Dubbed the “Quiet Radical” by British Vogue, Lee has been vocal about his disdain for all the noise on the internet. “I don’t think much of the digital presentations,” he said in an interview with Cultured Magazine. “They felt empty and took so much effort in such emotionally turbulent times, yet in the end, the concepts lacked depth.”
What’s worse, it hinders rather than aids the creative process. “Everyone seeing the same things is not healthy or productive. It doesn’t breed individuality.”
And he asked in that September interview, “How can we speak to our audience in a way that works for them because, ultimately, they are the most important in all of this?” He’s apparently answered that question now.
Creativity is fundamental to luxury. “In the luxury universe, the constant challenge is to transform creativity into profitability,” said Professor Maria Eugenia Girón, Luxury Brand Management executive programme, at IE Business School in Madrid.
And creativity is the underlying value for all Kering brands. “By placing creativity at the heart of its strategy, Kering enables its Houses to set new limits in terms of their creative expression while crafting tomorrow’s Luxury in a sustainable and responsible way,” the company says.
My suspicion is Lee will apply his amazing creativity to imagine a new, more effective way to use social media and other digital tools to achieve much greater things for the Bottega Veneta brand than it ever has before. The company didn’t respond to a request for comment.
GQ’s Rachel Tashjain speculated: “Perhaps the Bottega deletion is the ultimate act of stealth luxury – it will now be a brand that travels strictly by word of mouth. If only the fans of a brand are posting about it, perhaps it will move like a secret throughout the industry, with It items popping up organically, by dint of consumer taste (imagine that!), instead of beaming down like a mandate from the corporate account.”
That is exactly what the independent @newbottega Instagram account under the editorial direction of Laura Nycole does.
Social media is mass, not “class”
Isn’t authentic word of mouth what luxury brands want in order to deliver qualified leads? Social media is such a hodgepodge of divergent messages, from Granny’s chicken casserole, kids’ craft projects, pet pictures and political rants. Where does luxury fit into that world? It doesn’t. Social media is mass, not “class.”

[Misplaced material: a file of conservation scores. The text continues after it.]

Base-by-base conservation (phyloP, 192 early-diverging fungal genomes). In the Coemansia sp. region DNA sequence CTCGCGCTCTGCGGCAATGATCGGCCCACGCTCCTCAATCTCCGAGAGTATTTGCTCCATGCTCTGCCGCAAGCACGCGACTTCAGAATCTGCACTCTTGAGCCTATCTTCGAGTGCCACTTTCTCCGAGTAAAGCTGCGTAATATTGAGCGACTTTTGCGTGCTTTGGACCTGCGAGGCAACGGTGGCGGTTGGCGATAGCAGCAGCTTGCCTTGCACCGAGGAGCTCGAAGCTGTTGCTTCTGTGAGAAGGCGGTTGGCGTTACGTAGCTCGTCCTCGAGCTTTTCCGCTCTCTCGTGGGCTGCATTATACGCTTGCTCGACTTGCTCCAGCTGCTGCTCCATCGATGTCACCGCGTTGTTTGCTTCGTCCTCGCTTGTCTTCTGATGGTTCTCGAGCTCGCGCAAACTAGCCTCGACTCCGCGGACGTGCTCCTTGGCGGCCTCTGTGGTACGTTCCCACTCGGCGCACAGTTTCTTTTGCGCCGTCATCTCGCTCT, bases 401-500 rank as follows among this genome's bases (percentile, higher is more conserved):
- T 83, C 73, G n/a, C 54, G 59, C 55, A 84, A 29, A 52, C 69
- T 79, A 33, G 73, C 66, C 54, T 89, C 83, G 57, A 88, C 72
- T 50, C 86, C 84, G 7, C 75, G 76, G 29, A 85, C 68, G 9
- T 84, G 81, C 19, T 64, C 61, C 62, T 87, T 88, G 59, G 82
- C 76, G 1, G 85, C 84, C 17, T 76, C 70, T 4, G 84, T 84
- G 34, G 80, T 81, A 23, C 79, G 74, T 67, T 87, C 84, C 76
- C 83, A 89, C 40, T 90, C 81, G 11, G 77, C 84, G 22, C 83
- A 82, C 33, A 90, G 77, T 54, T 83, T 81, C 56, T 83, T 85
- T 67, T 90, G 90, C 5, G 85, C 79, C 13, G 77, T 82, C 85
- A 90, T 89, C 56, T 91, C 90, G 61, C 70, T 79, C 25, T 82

What’s more, the people who can actually afford luxury brands like Bottega Veneta are not likely to pay much attention to the brand’s social media posts. They are too busy living their lives and they are over-marketed too as well.
They expect the luxury brands they do business with to understand them, to be respectful of them and to personalize every interaction. Bombarding them with irrelevant posts on social media is not how to do it.
We can expect Bottega Veneta to be the first of many luxury brands that will seriously reexamine their social media presence. It may well mean, like Bottega, they take a hiatus from it, too.
And it could result in a return to print media. Reading a copy of Vogue, Harper’s Bazaar or other fashion book on the train or at the lunch counter communicates something about the individual that being glued to one’s mobile phone doesn’t.
And whether one agrees with Anne Wintour, Samira Nasr or the other editors’ tastes, they all earned the right to present it, unlike what is found on social media.
The fashion books curate fashion for busy people with money to spend. Everyone in the fashion industry has been stressing the need for more curation in response to the industry’s woes, exacerbated but no caused by the pandemic.
By pulling out of social media, Bottega Veneta is simply curating its marketing messages in a way consistent with luxury branding. It is likely that other brands will follow its lead.